Is a private-school education a poor investment? How can the quality of private education be improved?
Quality is one thing; perception of it is another. When I was in JC, the prevailing belief was that if you couldn't get into NUS/NTU, and had to go overseas, it said something about you.
From personal experience, yes, it's a poor investment. But it doesn't mean that one learnt nothing from it.
In Singapore, education is just a tool for money. If the returns for investment is poor, then enrolment will fall and the schools will close down.
It depends on what you term as "poor".
Private education can offer insights to different contexts and real-life examples, especially when the lecturers come from the main school overseas. It can also allow for more flexibility in thinking, that is, application versus theory-based answers, and more open discussions.
If a hiring manager only sees mainstream education students as good candidates and disregards private ones, then they are probably making a poor investment and poor judgment.
Should environmentally friendly products be labelled? Would this encourage consumers to make environmentally conscious choices when they shop?
Label those not environmentally friendly.
The buying habits of consumers have nothing to do with products having environmentally friendly labels or not. Nobody seeks out these labels and allows them to be the only consideration for buying the product.
Wilkie Ong Keng Soon
Have you noticed there is suddenly a whole slew of environmentally friendly products? Instead of focusing on the consumers, the focus should be on the stores, supermarkets and suppliers. Who controls what the consumers buy? Who benefits from the marketing?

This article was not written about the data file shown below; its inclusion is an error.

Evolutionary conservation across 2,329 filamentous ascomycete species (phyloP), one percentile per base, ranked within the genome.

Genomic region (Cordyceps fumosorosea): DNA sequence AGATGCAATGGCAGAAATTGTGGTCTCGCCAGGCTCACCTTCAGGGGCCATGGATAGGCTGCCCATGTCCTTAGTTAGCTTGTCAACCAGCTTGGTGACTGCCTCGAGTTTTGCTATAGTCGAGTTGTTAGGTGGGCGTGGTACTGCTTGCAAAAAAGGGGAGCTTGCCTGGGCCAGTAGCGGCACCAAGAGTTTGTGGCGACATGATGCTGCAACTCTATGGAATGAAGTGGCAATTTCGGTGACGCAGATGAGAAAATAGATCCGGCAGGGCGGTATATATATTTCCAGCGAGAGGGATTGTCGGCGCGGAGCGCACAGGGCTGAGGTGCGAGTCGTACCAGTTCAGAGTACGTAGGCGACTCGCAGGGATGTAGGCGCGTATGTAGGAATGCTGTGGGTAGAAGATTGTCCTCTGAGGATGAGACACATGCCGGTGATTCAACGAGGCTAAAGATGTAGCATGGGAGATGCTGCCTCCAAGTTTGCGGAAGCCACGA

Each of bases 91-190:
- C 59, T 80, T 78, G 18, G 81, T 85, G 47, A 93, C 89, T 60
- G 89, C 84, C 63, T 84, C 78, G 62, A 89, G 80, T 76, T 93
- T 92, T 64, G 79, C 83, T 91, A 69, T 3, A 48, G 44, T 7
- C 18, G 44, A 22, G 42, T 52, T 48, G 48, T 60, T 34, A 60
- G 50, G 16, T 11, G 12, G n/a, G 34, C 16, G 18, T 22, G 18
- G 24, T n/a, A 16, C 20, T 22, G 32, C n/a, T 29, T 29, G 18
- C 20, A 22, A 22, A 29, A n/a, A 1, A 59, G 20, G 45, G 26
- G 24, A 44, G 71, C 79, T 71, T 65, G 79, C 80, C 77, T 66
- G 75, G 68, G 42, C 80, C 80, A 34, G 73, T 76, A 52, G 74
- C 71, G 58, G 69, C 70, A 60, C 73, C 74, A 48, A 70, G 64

Should companies be prevented from asking job applicants for details like their identity card numbers, age and address before an offer for a job is made?
For identifying an applicant, the identity card number is necessary, but applicants should give only the last four numbers and the letter. To prevent underage applicants, age is compulsory. For communication, either address or phone number is necessary.
For professional, manager, executive, accounting or office jobs, there is no need to ask for age in resumes or when shortlisting for interview, for reasons such as age discrimination. From my experience, most interviewers' ageist attitude towards older candidates changed after having spoken and seen the latter in person.
For jobs that are strenuous, asking for age helps to gauge physical suitability.
Priscilla Poh Beng Hoon
Job applicants should have the option to give or not, but if you think they may have vacancy in future and might call you up again, then you will have to give.
Lai Cheong Fatt
Unfortunately, this is an open market. If you don't give and other applicants do, you lose out.